You’re good people. God bless.

Hang tough. It is hard but they depend on us to make those choices. He is a luck dog and I’m sure he has enriched your life.

I’m thinking good thoughts and hoping hard for you. If things don’t go well, you’ve done a wonderful thing by giving him a home at the end. Warm, comfy bed, family, walks, and food.

I hope things do go well. Best wishes.

The doc removed his spleen – and a blood clot that, judging from the doctor’s hand motions, was about the size of a baseball. No one knows how long he’s been bleeding into his abdomen.

He’s been home now for about 2 hours, resting uncomfortably. He is SO tired. He did surprise me by lifting his head once, but he’s otherwise been completely inert. His temp is good, I just took it.

He goes back in when they open – 6:30 if we’re awake enough.

First of all, thank you for taking a chance on a senior dog. Nothing breaks my heart more than when older dogs end up at the shelter where I volunteer.

I’m so glad to hear he’s home and resting comfortably. I’m saying a prayer for Mr. Rogers to heal quickly and go on to have a wonderful life with you and your family.


Here he is, toughing it out. The splash of blood on the towel is from the surgery, not new bleeding.

OMG! He is totally precious! Give him a pet from me.

Merry merry Christmas, old man.

Thank you, thank you.

Here’s a photo my wife took before the surgery that shows Mr. Rogers’ personality a little bit.

20141209_233253 by Pinfeather Photos, on Flickr

Mr. Rogers has gone out a couple of times and sprinkled the sidewalk a little, and he’s moved around the house, lying down in the orthopedic\c beds but also sprawling on the floor in corners and denlike areas, and in the warm spot of sunlight on the living room carpet. I am happy to see him raising his head, sitting up, and shuffling around a little. But he hasn’t eaten yet! Still! And he had a good appetite when we first brought him home.

We just got back from the pet store with some different foods and a syringe for trying a force feeding. I don’t want to bother him, but he has to eat eventually.

Mr. Rogers didn’t enjoy the syringe feeding, but he has nutrition inside now…and his meds, thanks to my wife’s efforts.

He seems to be perhaps a shade more alert. He’s gotten up to wander around a few times.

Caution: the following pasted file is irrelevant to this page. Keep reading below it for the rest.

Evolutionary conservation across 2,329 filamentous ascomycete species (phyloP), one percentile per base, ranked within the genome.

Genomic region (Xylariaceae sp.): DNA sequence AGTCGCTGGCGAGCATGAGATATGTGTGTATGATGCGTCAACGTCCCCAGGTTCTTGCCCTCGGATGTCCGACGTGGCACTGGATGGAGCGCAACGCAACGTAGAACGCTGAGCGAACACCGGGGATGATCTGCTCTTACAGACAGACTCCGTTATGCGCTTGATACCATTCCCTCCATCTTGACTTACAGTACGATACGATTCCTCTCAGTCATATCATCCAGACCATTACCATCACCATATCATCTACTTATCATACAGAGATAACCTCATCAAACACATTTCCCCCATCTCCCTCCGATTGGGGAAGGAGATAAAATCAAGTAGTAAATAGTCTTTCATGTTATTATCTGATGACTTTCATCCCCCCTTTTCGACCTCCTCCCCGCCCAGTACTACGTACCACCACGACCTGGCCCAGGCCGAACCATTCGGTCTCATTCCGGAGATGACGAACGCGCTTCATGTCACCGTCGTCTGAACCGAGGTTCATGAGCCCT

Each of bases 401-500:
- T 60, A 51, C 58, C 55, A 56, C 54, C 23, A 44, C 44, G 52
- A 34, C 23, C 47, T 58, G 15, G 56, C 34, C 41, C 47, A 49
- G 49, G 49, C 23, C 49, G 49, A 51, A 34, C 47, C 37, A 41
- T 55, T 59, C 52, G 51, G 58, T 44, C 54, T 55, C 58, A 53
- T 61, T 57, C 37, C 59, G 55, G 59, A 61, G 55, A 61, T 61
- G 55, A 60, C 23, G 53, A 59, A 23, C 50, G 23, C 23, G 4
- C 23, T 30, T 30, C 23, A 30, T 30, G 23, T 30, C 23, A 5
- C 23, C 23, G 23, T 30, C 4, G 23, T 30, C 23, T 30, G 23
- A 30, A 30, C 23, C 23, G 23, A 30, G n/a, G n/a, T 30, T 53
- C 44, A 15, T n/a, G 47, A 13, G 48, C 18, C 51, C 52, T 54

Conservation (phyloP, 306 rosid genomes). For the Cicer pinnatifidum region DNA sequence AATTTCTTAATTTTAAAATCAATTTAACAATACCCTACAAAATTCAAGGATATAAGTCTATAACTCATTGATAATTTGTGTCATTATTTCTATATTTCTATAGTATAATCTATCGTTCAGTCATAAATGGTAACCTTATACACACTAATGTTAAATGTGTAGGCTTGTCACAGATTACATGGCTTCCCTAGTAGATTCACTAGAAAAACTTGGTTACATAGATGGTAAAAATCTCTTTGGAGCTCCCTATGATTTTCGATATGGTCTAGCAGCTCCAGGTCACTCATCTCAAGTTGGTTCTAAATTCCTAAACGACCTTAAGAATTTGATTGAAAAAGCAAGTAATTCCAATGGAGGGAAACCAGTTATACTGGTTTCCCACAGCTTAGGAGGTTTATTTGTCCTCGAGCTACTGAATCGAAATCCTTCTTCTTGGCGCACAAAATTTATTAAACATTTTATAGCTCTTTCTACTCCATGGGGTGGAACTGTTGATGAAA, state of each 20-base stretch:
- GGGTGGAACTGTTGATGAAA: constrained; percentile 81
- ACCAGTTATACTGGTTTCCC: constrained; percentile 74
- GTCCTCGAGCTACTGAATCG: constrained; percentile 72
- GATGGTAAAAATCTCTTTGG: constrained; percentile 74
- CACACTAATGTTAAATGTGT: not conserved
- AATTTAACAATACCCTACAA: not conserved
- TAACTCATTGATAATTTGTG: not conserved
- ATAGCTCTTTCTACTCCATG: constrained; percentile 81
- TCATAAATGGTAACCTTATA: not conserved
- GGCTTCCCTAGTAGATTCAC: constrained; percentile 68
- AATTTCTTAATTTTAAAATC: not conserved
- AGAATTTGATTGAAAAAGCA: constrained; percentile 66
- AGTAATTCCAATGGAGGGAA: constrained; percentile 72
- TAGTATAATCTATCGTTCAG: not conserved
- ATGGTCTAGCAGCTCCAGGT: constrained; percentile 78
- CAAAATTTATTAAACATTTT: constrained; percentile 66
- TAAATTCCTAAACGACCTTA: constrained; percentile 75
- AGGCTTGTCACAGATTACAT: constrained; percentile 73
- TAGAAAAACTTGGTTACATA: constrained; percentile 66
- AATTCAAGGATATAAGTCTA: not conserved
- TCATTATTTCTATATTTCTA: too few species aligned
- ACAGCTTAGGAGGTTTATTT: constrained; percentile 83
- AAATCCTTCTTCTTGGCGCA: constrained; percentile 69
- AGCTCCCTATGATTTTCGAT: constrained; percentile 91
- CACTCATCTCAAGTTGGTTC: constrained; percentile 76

And so there is no happy ending for Mr. Rogers. He spent AT LEAST four years in the shelter system before we brought him home…but the entire time we had him he was slowly bleeding to death internally.

We put him through the surgery because there seemed to be a chance he’d recover and have some good years. We force fed him and medicated him and did other things he didn’t like. He threw up the force feeding about 3 hours afterward.

And about 30 minutes ago he passed quietly in his sleep.

I thought he was dozing, but he suddenly voided his bowels. I jumped up and tried to revive him, but he was quite gone. There’s no sign of anything wrong at the incision.

Goodnight, old man. Humans made you wholly their creature and you spent your whole life at their dubious mercy. In between the mental fog caused by age and blood loss and the pains of old age and surgery, did you even get to recognize you were loved?

Oh no. I was just reading this hoping to read that he was doing better.
You did right by Mr Rogers.
RIP old man, you were indeed loved at the end.
((Sailboat family.))
(My monitor is fogging up. My last great dog died of an untreatable mass in his spleen.)

I am so sorry for your loss; you did a wonderful thing for Mr. Rogers. He had A HOME, however briefly. Good for you. And him.

My condolences. :frowning:

He knew he was loved in the end. You can tell by his face in the pictures you posted. You did the most amazing thing for him, just making sure his last days were not in a shelter.

I’m so very sorry.

I’m so sorry. You did good by him, though. In his last days he was warm and loved.

Thanks to you and your family for bringing some peace and comfort to and old boy at the end of his life. You are great people.